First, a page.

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Exposure for print film

 
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vljenewein



Joined: 07 Sep 2002
Posts: 17
Location: SW Michigan - Fennville

PostPosted: Sun Nov 17, 2002 4:12 am    Post subject: Reply with quote

This is really sad, as I have forgotten what exposure latitude print film has. If I over expose a small bit, do I get more color saturation and contrast? I have some pictures back and some are pretty good, and others look kind of hazy, and not as good of color and contrast. What ever it is, I know it's just the opposite for transparency film.
Vernon
jenefarm@direcway.com

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Les



Joined: 09 May 2001
Posts: 2682
Location: Detroit, MI

PostPosted: Sun Nov 17, 2002 4:28 am    Post subject: Reply with quote

Most companies rate print film to have a latitude of 3 stops but Kodak max claimed an 8 stop latitude.

I usually rate my print film at 1/2 to one stop less than the asa giving me 1/2 to one stop more on the film. I have gotten great results with 400 rated at 100. I even got an image one time shooting the old 1000 color 8 stops over!! . color shift was obvious and the highlights were.. ah lacking detail but hey there was a very good image!!!!

[ This Message was edited by: Les on 2002-11-16 20:49 ]
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Frost



Joined: 15 Aug 2002
Posts: 18
Location: SW Michigan - Fennville

PostPosted: Sun Nov 17, 2002 12:30 pm    Post subject: Reply with quote

Ok, Les, if I understand this, then my Kodak Vericolor 160, I should shoot at, and figure it as, ASA 100? It is past dated just a bit, but been in the refrigerator. When I noticed that it was getting past dated, I put one block in the freezer, and have some more in the refrigerator. The expiration or use before date is: 12/2000 .



Along those terms, just how far past the date can one get reasonably good results on color film? The Vericolor 160 is NOT as brigth and color saturated as some of the newer Kodak film I have used.

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Les



Joined: 09 May 2001
Posts: 2682
Location: Detroit, MI

PostPosted: Sun Nov 17, 2002 2:33 pm    Post subject: Reply with quote

If it had been frozen all this time I'd say it's as good as new, I'd shoot one test roll rate half at 100 rate half at 80 and see what you get.

The difficulty is that the printing adds a variable that you can't control.

I'm not sure how far out you can take c41. I've had good results with two years out, but haven't done any good tests on the idea. Frozen B&W is nearly indefinite.
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Frost



Joined: 15 Aug 2002
Posts: 18
Location: SW Michigan - Fennville

PostPosted: Sun Nov 17, 2002 2:43 pm    Post subject: Reply with quote

Ok, Les, If I understand the posting right I should set my ASA on my Gossen MultiPro at ASA 125 or 100 for my Vericolor 160 to get increased color saturation and contrast. Now that actually contradicts a post I received at the ebay "photography equipment" forum. I was told there that if I underexpose print film slightly I will have increased color saturation and contrast.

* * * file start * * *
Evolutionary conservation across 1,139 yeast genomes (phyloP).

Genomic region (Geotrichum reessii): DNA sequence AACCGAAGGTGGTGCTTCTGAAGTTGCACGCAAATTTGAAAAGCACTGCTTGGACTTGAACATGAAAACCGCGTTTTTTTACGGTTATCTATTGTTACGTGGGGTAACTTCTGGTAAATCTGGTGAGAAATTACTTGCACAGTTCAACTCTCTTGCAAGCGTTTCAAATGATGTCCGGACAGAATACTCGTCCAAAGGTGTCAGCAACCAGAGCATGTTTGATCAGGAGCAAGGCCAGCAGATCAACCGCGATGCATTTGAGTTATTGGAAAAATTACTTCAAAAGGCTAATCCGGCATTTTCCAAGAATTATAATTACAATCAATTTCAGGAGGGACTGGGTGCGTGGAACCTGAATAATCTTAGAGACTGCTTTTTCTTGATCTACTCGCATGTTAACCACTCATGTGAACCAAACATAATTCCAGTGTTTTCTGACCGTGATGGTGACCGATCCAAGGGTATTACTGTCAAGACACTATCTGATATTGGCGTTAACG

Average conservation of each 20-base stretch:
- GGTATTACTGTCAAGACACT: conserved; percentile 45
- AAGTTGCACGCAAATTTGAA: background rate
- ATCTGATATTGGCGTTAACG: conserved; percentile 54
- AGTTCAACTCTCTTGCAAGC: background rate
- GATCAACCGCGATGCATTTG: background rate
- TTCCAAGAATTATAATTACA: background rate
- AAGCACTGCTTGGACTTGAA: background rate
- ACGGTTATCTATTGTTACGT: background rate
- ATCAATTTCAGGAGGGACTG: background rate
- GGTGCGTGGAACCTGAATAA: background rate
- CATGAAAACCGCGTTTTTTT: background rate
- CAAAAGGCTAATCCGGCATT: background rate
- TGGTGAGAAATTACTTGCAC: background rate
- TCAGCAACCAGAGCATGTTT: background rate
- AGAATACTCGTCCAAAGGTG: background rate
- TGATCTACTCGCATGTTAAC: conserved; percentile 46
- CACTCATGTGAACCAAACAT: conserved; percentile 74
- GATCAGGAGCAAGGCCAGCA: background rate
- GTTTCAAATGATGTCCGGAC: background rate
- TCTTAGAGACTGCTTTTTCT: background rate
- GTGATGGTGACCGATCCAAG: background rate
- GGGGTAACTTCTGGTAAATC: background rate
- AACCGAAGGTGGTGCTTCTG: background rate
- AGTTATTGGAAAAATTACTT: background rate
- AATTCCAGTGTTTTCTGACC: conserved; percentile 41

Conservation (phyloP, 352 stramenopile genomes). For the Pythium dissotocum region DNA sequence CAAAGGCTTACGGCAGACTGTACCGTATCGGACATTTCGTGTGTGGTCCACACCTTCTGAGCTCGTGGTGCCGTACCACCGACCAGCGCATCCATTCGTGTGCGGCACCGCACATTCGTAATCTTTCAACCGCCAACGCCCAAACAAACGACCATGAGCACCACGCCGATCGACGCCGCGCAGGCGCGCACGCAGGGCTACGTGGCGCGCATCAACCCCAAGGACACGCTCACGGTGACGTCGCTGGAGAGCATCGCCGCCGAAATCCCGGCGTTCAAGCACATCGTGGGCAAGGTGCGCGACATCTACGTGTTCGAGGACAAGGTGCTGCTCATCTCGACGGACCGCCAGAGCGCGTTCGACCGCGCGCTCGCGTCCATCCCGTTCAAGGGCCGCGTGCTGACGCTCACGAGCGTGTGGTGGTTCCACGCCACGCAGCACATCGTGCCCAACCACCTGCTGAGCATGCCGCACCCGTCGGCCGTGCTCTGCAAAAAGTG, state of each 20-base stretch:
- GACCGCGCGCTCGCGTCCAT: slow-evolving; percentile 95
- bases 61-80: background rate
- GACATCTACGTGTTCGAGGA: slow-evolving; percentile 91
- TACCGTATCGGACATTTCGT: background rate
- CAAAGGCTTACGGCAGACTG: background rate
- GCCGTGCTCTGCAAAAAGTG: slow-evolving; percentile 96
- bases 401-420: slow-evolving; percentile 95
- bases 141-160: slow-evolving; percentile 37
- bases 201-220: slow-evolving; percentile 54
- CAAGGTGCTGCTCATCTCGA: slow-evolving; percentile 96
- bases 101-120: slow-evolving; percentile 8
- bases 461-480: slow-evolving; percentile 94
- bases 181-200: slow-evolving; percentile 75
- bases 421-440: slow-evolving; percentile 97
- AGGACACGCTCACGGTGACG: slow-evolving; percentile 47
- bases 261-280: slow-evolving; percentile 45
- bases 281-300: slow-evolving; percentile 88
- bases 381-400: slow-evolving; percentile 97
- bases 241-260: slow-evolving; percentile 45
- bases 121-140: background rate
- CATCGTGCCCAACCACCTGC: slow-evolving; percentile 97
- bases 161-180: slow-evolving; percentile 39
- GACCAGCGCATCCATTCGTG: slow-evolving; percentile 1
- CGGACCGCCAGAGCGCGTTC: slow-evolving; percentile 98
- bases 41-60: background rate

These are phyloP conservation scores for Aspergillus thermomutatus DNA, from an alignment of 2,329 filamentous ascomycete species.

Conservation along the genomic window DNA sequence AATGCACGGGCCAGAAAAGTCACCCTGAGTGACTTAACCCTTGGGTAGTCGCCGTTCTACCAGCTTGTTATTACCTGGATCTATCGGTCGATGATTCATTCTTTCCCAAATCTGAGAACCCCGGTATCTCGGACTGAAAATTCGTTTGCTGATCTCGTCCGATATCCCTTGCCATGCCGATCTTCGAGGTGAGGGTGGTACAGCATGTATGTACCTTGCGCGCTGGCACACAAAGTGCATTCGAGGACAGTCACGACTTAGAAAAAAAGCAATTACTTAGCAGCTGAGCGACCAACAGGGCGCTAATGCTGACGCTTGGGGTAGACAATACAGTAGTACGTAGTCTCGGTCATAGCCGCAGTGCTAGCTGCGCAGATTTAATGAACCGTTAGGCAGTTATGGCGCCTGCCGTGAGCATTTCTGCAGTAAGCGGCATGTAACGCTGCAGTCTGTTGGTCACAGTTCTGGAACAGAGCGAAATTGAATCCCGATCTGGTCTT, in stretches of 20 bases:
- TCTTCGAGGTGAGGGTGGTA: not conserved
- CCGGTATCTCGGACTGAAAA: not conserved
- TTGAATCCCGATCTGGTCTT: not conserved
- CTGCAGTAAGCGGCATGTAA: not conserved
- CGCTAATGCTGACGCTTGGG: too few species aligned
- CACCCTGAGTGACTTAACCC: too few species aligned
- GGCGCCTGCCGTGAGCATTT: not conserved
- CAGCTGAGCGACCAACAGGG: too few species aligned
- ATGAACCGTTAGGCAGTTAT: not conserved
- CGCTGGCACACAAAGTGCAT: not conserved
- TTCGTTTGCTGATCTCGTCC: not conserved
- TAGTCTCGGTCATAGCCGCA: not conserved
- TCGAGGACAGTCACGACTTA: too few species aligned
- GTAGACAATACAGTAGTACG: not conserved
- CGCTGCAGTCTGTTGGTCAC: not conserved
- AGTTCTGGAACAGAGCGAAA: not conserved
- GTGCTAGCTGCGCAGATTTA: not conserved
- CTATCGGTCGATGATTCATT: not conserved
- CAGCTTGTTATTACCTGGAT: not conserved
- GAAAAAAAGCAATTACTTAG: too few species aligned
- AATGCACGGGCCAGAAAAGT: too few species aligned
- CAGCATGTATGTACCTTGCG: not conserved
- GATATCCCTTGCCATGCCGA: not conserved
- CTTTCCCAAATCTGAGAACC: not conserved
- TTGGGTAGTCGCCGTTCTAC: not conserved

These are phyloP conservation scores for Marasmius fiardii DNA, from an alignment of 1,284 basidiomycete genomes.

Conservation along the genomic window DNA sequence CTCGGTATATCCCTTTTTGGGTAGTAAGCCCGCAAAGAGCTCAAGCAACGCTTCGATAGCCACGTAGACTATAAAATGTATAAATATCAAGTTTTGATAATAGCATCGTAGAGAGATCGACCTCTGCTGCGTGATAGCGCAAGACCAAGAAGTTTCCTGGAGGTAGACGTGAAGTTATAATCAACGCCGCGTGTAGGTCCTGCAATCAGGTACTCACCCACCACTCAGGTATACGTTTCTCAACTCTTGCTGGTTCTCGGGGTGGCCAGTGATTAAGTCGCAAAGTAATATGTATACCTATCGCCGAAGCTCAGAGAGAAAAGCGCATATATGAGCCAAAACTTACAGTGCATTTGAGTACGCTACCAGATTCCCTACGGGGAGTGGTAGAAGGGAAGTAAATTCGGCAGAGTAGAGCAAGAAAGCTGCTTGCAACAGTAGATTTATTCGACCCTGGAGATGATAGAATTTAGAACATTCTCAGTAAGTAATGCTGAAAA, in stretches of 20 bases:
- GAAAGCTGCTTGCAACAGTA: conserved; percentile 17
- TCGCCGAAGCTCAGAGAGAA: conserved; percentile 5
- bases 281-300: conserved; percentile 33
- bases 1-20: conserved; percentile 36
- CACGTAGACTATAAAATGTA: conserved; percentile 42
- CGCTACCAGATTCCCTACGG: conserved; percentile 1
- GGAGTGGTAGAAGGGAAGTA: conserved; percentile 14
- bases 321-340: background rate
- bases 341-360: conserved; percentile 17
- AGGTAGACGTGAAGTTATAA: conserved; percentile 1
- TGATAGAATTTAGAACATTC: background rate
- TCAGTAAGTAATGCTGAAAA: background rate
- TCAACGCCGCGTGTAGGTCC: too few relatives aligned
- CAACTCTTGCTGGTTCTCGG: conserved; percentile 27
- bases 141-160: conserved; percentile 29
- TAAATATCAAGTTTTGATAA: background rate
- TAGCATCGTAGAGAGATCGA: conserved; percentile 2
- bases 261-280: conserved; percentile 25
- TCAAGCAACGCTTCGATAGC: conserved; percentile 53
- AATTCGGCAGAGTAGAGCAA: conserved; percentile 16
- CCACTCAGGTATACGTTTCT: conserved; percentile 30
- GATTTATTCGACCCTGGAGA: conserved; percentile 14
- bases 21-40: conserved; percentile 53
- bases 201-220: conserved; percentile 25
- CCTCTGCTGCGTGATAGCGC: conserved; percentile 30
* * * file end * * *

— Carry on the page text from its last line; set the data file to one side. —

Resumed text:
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Vernon Jenewein
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Dan Fromm



Joined: 14 May 2001
Posts: 1887
Location: New Jersey

PostPosted: Sun Nov 17, 2002 3:56 pm    Post subject: Reply with quote

Quote:

On 2002-11-17 06:43, Frost wrote:
Ok, Les, If I understand the posting right I should set my ASA on my Gossen MultiPro at ASA 125 or 100 for my Vericolor 160 to get increased color saturation and contrast. Now that actually contradicts a post I received at the ebay "photography equipment" forum. I was told there that if I underexpose print film slightly I will have increased color saturation and contrast.


Um, perhaps the poster on eBay was confused. Underexposing slide film slightly increases saturation, overexposing it decreases saturation. And yes, I can read and know you're asking about negative, not reversal, film.

Cheers,

Dan

If you have film to spare, why don't you just do the experiment? Then you'll know.
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Henry



Joined: 09 May 2001
Posts: 1442
Location: Allentown, Pennsylvania

PostPosted: Sun Nov 17, 2002 4:36 pm    Post subject: Reply with quote

FWIW, I expose 400 ISO chromogenic b/w print film (Kodak TC400N and Ilford XP2 Super) at 100 ISO, i.e., "overexposed" by two stops. Otherwise, no shadow detail. These C-41 films are very exposure tolerant, but not at their rated speeds (at least, not for me)!
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Les



Joined: 09 May 2001
Posts: 2682
Location: Detroit, MI

PostPosted: Mon Nov 18, 2002 2:44 am    Post subject: Reply with quote

Yes I'd set the meter for 100 for the first half and shoot some in bright sun some in deep shade. Then set the meter to 80 and repeat.

The less light you get to negative film the less there is to print from- remember it starts out clear (unexposed) so to under expose neg film will lead to a noticeable gain in grain and a loss of contrast--if you underexpose it enough it will look like your looking at it through a ground glass.
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